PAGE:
Study: UK cities becoming mosquito-friendly habitats
Changes to UK urban areas provide habitats for mosquitoes, including species known to spread malaria and West Nile virus, a study suggests.
Warmer ambient temperatures and more water containers in gardens are bringing mosquitoes into closer contact with people, say scientists.
UK mosquitoes are human disease-free but the team says more of the insects breeding in urban areas increases the chances of a potential outbreak.
Co-author Amanda Callaghan, an associate professor at the University of Reading's School of Biological Sciences, explained that the study aimed to collect data to see if there was a difference in abundance and diversity of mosquitoes in rural and urban locations.
"We knew that there was an urban heat island effect, and changes in temperature have been known to cause changes in mosquito behaviour and - in some regions, such as southern Europe - diseases have crept into these countries because mosquitoes have changed their behaviour," she said.
Writing in their paper, Dr Callaghan and colleague Susannah Townroe observed: "Within the UK, [water butts - a container for rainwater] are becoming increasingly common in residential gardens.
"A severe drought and subsequent hosepipe ban in the spring of 2012 across southern and eastern England led to reports of hugely inflated sales of water butt containers," they added.
"Water butts collect rain from roof guttering along with vegetation, animal detritus... providing both a habitat and food resource for mosquito larvae."
They explained that while individual containers were relatively small, when all the water butts in the area were combined, it represented a "large area of habitat" for breeding mosquitoes.
The authors added: "This, in combination with the [urban heat island] effect... may favour mosquito larval production in urban habitats."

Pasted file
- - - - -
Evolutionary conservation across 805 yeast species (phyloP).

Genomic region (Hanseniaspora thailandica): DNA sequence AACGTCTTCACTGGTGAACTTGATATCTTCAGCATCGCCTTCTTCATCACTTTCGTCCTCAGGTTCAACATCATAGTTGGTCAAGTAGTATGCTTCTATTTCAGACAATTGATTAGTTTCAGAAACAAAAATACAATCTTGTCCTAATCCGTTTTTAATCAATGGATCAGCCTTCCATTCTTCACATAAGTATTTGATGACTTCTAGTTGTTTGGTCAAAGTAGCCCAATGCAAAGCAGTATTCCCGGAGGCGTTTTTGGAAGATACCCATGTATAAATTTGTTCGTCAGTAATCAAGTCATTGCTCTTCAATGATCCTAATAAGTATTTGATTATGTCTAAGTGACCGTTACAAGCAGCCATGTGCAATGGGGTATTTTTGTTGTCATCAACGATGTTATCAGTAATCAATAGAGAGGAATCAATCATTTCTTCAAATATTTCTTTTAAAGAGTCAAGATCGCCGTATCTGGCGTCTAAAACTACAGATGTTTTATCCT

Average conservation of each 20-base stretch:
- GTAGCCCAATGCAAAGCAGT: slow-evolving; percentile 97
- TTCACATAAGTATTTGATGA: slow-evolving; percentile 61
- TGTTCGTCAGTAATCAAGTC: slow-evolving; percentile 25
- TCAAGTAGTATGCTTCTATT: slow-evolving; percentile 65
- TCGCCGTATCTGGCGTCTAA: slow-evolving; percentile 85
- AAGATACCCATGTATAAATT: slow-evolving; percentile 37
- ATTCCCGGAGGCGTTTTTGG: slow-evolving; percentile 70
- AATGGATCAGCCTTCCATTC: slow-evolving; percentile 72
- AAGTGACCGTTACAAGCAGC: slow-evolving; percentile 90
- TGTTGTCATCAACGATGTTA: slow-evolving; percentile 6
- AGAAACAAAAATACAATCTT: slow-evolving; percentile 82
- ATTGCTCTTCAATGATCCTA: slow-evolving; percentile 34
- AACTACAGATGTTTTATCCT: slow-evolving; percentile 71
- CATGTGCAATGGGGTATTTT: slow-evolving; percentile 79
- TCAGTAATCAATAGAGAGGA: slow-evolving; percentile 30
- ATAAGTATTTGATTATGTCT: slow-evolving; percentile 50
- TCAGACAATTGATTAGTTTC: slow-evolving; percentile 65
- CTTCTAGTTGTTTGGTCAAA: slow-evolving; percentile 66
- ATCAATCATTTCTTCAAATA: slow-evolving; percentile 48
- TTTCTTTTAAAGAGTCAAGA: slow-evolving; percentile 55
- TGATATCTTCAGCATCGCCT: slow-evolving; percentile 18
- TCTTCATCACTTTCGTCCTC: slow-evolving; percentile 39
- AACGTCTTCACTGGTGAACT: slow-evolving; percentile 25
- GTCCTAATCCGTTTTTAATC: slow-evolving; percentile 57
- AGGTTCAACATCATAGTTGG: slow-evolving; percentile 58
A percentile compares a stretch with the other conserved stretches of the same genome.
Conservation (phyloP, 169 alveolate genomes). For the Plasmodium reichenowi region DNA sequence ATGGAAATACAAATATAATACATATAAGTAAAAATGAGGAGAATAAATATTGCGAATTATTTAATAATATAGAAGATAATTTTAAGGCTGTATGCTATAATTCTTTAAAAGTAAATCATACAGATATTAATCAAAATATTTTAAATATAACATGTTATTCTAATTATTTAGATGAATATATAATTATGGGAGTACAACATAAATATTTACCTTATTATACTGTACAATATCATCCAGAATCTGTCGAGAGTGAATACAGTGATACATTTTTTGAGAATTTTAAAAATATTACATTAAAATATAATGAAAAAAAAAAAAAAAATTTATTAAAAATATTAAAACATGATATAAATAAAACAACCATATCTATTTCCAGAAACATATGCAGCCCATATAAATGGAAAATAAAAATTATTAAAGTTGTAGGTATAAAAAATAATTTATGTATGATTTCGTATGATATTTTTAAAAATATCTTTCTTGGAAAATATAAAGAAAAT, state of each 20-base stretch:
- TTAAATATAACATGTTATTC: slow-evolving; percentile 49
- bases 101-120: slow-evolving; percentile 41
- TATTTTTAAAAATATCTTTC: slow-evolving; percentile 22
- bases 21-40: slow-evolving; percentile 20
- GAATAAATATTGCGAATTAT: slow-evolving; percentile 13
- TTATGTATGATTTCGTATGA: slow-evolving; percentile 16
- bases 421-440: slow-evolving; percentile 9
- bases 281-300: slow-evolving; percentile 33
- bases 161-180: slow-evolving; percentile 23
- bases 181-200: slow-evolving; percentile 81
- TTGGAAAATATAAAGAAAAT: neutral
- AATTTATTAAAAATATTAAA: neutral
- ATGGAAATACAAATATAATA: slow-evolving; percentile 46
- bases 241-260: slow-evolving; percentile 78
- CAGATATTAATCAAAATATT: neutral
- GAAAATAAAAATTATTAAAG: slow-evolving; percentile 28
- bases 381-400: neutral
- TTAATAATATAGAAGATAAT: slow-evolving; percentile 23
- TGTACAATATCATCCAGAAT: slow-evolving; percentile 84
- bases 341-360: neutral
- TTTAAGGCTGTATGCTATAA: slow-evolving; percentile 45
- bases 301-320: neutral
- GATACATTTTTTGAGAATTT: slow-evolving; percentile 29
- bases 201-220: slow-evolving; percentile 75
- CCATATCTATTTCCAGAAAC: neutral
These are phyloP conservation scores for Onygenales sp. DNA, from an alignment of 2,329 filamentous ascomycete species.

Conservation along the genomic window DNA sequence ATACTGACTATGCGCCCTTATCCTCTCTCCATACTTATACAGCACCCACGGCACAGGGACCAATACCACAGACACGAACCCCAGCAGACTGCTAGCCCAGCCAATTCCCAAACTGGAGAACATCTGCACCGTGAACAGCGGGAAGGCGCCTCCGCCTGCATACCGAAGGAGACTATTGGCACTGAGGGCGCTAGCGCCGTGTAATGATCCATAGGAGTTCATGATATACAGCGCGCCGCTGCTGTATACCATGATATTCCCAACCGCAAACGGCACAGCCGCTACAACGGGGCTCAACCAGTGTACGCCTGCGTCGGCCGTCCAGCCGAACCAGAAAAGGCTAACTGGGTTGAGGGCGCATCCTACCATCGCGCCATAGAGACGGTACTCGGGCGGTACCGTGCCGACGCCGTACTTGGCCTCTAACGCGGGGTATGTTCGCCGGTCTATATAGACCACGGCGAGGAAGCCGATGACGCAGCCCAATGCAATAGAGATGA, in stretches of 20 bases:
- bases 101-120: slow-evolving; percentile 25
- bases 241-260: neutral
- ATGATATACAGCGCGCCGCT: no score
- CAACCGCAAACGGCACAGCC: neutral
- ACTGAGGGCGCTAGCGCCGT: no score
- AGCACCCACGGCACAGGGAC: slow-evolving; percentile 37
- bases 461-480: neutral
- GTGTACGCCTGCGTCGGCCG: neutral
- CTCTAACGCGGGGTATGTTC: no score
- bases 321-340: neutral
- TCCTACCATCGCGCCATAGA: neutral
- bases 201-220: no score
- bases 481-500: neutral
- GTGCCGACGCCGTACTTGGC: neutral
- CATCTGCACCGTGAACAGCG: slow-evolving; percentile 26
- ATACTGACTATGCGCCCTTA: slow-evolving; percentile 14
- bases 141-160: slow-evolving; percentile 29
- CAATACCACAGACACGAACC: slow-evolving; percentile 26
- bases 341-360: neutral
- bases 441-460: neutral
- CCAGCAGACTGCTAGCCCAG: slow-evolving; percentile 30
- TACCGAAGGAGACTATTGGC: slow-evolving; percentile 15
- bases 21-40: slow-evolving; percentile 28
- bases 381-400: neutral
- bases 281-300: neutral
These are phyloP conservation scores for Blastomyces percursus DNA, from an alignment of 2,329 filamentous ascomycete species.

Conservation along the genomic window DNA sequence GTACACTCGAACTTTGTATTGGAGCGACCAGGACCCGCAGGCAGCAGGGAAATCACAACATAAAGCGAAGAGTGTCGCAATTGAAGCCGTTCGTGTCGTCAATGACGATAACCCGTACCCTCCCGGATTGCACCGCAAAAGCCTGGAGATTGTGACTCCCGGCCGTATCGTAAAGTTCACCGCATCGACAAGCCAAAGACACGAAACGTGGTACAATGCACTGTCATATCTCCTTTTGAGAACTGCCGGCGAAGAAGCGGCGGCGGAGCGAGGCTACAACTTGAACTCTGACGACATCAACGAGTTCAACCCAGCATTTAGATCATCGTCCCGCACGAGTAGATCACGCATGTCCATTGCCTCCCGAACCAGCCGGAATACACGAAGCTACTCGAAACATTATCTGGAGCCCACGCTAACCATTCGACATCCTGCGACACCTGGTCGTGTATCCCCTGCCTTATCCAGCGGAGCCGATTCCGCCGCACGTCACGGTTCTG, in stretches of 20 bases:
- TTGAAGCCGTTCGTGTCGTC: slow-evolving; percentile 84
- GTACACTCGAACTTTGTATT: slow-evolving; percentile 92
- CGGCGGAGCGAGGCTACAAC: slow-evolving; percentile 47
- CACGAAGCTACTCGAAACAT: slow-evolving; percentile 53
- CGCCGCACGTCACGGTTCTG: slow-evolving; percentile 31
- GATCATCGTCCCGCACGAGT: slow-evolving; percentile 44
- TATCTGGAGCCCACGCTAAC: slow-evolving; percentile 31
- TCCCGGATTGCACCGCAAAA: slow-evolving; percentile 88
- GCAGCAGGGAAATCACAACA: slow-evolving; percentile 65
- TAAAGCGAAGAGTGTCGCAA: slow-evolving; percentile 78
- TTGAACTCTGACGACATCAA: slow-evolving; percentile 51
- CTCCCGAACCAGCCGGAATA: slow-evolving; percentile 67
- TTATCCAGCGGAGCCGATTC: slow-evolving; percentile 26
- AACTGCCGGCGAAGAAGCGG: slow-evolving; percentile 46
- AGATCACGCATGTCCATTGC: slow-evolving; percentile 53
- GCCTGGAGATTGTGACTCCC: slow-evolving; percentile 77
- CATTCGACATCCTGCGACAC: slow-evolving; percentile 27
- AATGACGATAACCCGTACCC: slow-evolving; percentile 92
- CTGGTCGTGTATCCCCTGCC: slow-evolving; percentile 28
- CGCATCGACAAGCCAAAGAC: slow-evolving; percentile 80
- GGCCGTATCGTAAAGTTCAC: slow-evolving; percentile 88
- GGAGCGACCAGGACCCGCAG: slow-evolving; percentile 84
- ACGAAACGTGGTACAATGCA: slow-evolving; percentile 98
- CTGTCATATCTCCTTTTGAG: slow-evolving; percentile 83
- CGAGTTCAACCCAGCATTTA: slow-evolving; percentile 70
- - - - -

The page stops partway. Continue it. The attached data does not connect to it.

In order to test this idea, the researchers placed water containers in a number of urban and rural residential gardens.
"We found fewer species of mosquitoes in urban environments compared with rural environments, but the species that were there were much more abundant," Dr Callaghan told BBC News.
"The one that was most abundant is called Culex pipiens, and in other countries C. pipiens carry diseases such as West Nile Virus."
The other species of mosquito that the researchers found in the study's water containers was Anopheles plumbeus, which has been shown to be a "reasonably good vector of malaria".
Dr Callaghan said: "The main finding is that these mosquitoes are right next to people's houses and the Anopheles mosquito we found is a human-biting species and it can transmit malaria.
"Therefore, if someone comes back from their holiday with malaria and they get bitten, it could be transmitted to another person - and that is how you get outbreaks.
"The chances of there being a malaria epidemic in this country at present are relatively low because there has not been secondary malaria here since the 1950s."
Secondary malaria refers to someone catching malaria from another person who has also been bitten by a mosquito.
"I am not saying we are all going to get diseases because we have vectors here, but it is worth keeping an eye on."
More than 30 different mosquito species have been recorded in the UK, most of which are resident all year round.
"In rural areas you get more types of mosquito - there are lots of different types of habitats and different species of mosquito like different types of habitat - some of them will favour ditches, others will favour ponds or tree holes etc," Dr Callaghan explained.
"Whereas if you go into an urban environment, you do not have a lot of those habitats so you get a different picture of what species can survive in this environment.
"The Culex pipiens is a well-known urban mosquito, but the Anopheles plumbeus is normally considered to be a tree-dwelling species. But it is changing its habitats from breeding in tree-holes to breeding in man-made water containers.
"This is concerning considering that it is a vector of malaria."
Dr Callaghan said there were thousands of cases of malaria in the UK each year, mostly as a result of people returning from areas of the world where malaria was present, but people were usually quickly treated.
"If malaria is not in your blood for any length of time, the chances of you being bitten and transmitting it are quite low," she said.
"But if more people come back with malaria and there are more mosquitoes that can transmit malaria living by you then that chance increases."